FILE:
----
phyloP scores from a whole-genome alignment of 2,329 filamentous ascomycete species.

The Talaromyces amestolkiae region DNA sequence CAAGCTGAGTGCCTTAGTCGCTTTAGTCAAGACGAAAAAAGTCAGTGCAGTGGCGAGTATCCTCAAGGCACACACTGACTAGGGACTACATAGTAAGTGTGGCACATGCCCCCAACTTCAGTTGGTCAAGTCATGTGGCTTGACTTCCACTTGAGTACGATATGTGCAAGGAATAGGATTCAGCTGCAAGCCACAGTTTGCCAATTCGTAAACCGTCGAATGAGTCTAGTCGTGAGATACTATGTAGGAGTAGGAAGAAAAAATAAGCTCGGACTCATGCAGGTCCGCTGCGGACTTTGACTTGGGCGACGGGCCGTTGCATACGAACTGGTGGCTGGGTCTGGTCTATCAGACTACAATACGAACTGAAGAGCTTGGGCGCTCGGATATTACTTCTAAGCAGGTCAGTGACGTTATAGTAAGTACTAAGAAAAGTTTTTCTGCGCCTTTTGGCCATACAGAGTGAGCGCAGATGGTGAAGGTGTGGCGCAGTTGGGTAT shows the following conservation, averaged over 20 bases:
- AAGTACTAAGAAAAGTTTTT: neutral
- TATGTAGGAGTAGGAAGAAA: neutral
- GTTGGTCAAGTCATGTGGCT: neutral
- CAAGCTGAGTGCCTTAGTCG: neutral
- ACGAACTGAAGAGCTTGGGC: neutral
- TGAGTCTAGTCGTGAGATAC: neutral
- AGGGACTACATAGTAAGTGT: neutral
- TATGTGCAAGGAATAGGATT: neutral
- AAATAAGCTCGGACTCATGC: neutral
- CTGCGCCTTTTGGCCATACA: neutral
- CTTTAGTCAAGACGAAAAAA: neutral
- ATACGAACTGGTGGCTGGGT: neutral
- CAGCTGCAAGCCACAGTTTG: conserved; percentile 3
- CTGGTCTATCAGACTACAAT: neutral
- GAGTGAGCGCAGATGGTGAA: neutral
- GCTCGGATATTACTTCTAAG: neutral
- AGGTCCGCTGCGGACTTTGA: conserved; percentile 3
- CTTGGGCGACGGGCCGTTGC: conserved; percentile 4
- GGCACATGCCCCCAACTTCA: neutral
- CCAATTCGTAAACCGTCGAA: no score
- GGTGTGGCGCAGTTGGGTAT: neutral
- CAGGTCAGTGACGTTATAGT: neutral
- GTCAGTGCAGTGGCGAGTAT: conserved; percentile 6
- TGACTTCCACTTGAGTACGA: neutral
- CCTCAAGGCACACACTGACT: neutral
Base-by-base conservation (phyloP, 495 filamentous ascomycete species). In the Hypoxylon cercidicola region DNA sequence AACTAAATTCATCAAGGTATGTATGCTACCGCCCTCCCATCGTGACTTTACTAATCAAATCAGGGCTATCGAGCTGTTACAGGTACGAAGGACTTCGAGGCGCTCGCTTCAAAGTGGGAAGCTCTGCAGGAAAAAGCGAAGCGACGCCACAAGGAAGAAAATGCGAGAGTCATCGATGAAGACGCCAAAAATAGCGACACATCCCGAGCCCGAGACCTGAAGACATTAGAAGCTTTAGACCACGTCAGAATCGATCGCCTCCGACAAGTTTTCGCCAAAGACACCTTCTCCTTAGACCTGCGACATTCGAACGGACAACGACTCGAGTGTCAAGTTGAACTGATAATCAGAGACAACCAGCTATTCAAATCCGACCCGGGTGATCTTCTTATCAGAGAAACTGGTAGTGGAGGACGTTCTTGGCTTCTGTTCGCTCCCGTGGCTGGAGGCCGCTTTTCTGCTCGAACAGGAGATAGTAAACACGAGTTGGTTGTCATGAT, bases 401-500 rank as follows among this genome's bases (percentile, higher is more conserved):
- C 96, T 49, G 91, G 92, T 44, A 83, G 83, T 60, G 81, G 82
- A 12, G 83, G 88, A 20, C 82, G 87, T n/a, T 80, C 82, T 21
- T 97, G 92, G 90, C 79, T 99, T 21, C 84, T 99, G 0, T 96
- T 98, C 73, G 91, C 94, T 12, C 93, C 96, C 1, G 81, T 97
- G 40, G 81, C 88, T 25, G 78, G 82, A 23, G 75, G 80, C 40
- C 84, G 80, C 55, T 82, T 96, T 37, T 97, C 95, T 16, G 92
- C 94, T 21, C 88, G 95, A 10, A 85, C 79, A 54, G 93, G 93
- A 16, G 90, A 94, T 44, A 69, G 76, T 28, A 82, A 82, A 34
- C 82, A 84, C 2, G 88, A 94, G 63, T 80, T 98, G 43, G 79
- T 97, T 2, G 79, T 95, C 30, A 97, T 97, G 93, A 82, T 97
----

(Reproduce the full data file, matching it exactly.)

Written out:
phyloP scores from a whole-genome alignment of 2,329 filamentous ascomycete species.

The Talaromyces amestolkiae region DNA sequence CAAGCTGAGTGCCTTAGTCGCTTTAGTCAAGACGAAAAAAGTCAGTGCAGTGGCGAGTATCCTCAAGGCACACACTGACTAGGGACTACATAGTAAGTGTGGCACATGCCCCCAACTTCAGTTGGTCAAGTCATGTGGCTTGACTTCCACTTGAGTACGATATGTGCAAGGAATAGGATTCAGCTGCAAGCCACAGTTTGCCAATTCGTAAACCGTCGAATGAGTCTAGTCGTGAGATACTATGTAGGAGTAGGAAGAAAAAATAAGCTCGGACTCATGCAGGTCCGCTGCGGACTTTGACTTGGGCGACGGGCCGTTGCATACGAACTGGTGGCTGGGTCTGGTCTATCAGACTACAATACGAACTGAAGAGCTTGGGCGCTCGGATATTACTTCTAAGCAGGTCAGTGACGTTATAGTAAGTACTAAGAAAAGTTTTTCTGCGCCTTTTGGCCATACAGAGTGAGCGCAGATGGTGAAGGTGTGGCGCAGTTGGGTAT shows the following conservation, averaged over 20 bases:
- AAGTACTAAGAAAAGTTTTT: neutral
- TATGTAGGAGTAGGAAGAAA: neutral
- GTTGGTCAAGTCATGTGGCT: neutral
- CAAGCTGAGTGCCTTAGTCG: neutral
- ACGAACTGAAGAGCTTGGGC: neutral
- TGAGTCTAGTCGTGAGATAC: neutral
- AGGGACTACATAGTAAGTGT: neutral
- TATGTGCAAGGAATAGGATT: neutral
- AAATAAGCTCGGACTCATGC: neutral
- CTGCGCCTTTTGGCCATACA: neutral
- CTTTAGTCAAGACGAAAAAA: neutral
- ATACGAACTGGTGGCTGGGT: neutral
- CAGCTGCAAGCCACAGTTTG: conserved; percentile 3
- CTGGTCTATCAGACTACAAT: neutral
- GAGTGAGCGCAGATGGTGAA: neutral
- GCTCGGATATTACTTCTAAG: neutral
- AGGTCCGCTGCGGACTTTGA: conserved; percentile 3
- CTTGGGCGACGGGCCGTTGC: conserved; percentile 4
- GGCACATGCCCCCAACTTCA: neutral
- CCAATTCGTAAACCGTCGAA: no score
- GGTGTGGCGCAGTTGGGTAT: neutral
- CAGGTCAGTGACGTTATAGT: neutral
- GTCAGTGCAGTGGCGAGTAT: conserved; percentile 6
- TGACTTCCACTTGAGTACGA: neutral
- CCTCAAGGCACACACTGACT: neutral
Base-by-base conservation (phyloP, 495 filamentous ascomycete species). In the Hypoxylon cercidicola region DNA sequence AACTAAATTCATCAAGGTATGTATGCTACCGCCCTCCCATCGTGACTTTACTAATCAAATCAGGGCTATCGAGCTGTTACAGGTACGAAGGACTTCGAGGCGCTCGCTTCAAAGTGGGAAGCTCTGCAGGAAAAAGCGAAGCGACGCCACAAGGAAGAAAATGCGAGAGTCATCGATGAAGACGCCAAAAATAGCGACACATCCCGAGCCCGAGACCTGAAGACATTAGAAGCTTTAGACCACGTCAGAATCGATCGCCTCCGACAAGTTTTCGCCAAAGACACCTTCTCCTTAGACCTGCGACATTCGAACGGACAACGACTCGAGTGTCAAGTTGAACTGATAATCAGAGACAACCAGCTATTCAAATCCGACCCGGGTGATCTTCTTATCAGAGAAACTGGTAGTGGAGGACGTTCTTGGCTTCTGTTCGCTCCCGTGGCTGGAGGCCGCTTTTCTGCTCGAACAGGAGATAGTAAACACGAGTTGGTTGTCATGAT, bases 401-500 rank as follows among this genome's bases (percentile, higher is more conserved):
- C 96, T 49, G 91, G 92, T 44, A 83, G 83, T 60, G 81, G 82
- A 12, G 83, G 88, A 20, C 82, G 87, T n/a, T 80, C 82, T 21
- T 97, G 92, G 90, C 79, T 99, T 21, C 84, T 99, G 0, T 96
- T 98, C 73, G 91, C 94, T 12, C 93, C 96, C 1, G 81, T 97
- G 40, G 81, C 88, T 25, G 78, G 82, A 23, G 75, G 80, C 40
- C 84, G 80, C 55, T 82, T 96, T 37, T 97, C 95, T 16, G 92
- C 94, T 21, C 88, G 95, A 10, A 85, C 79, A 54, G 93, G 93
- A 16, G 90, A 94, T 44, A 69, G 76, T 28, A 82, A 82, A 34
- C 82, A 84, C 2, G 88, A 94, G 63, T 80, T 98, G 43, G 79
- T 97, T 2, G 79, T 95, C 30, A 97, T 97, G 93, A 82, T 97